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We don't need more guns, we need more safety

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I have been studying HB 102, the new bill which was just passed in the MT House. The bill would expand places where guns are permitted, namely universities, bars and restaurants.

I would like to start by revisiting the conversation about guns in public spaces. I feel we need to have an honest discussion about the future and how we can bring together gun owners and non-gun owners – a space where both sides feel they have a voice. Having grown up with my dad as a hunter, and now my sister and he both needing a gun since they work with animals on her farm, I’m OK with everyone having their own guns at home. But, when did we start to accept having guns in public spaces without limits? When we enter a public space, do we have to worry people on all sides of us are armed? This may make one person feel safer. It does not put me at ease.

Our society has been built and set up on the belief that we elect and appoint local governments which set up systems to help keep all people safe. If this system is not working, we can make adjustments. I believe we need to continue to revise these systems. They are not perfect. That is what the protests of the Black Lives Matter have been expressing.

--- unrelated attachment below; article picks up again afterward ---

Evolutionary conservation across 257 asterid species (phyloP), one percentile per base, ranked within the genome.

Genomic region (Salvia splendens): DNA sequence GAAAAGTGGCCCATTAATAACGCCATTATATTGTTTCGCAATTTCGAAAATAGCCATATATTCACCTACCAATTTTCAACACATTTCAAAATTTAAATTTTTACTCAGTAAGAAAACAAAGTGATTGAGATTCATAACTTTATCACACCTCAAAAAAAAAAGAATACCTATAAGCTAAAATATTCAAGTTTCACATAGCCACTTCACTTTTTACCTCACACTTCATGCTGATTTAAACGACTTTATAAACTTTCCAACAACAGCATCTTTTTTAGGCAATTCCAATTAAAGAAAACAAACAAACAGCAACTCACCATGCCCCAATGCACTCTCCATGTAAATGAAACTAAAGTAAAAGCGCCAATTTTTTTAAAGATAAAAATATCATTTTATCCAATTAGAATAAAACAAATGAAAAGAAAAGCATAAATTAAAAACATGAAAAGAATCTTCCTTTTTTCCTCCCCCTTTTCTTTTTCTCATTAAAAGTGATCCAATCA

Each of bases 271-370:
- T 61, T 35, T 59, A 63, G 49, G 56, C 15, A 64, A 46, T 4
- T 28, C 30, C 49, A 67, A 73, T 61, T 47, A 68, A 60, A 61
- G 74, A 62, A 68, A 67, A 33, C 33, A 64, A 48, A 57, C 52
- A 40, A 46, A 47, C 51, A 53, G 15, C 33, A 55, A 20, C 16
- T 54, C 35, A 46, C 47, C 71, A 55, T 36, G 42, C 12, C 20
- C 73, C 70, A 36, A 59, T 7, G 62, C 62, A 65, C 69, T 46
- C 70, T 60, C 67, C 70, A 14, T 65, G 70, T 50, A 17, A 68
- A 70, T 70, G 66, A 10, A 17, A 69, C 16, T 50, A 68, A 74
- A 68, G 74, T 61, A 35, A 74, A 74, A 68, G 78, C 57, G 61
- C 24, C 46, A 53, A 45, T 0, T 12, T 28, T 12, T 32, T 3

Much like the framers of the Constitution said, the Constitution is not a perfect document, but it is the best they could do in their moment. And, when we as a society have seen there is a need for change, we have gone through the long process of adopting Amendments, with one Amendment not superseding another. No one I know in Montana is talking about taking away the 2nd Amendment. So, the key is to have guns in a way that makes everyone feel safe.

Much in contrast to the common narrative of the moment, we are living in one of the safest periods in history (see Steven Pinker’s book “Enlightenment Now”). So, it sounds like we need to work on how we can make both sides more protected. But, building up our arsenal of weapons as individual citizens only feels like a never ending arms race which, in the end, will not bring about more safety. 

We need fair and honest discussions in which we are able to have both sides be heard and make real, lasting changes. We do not need more guns in public spaces; we need more safety.

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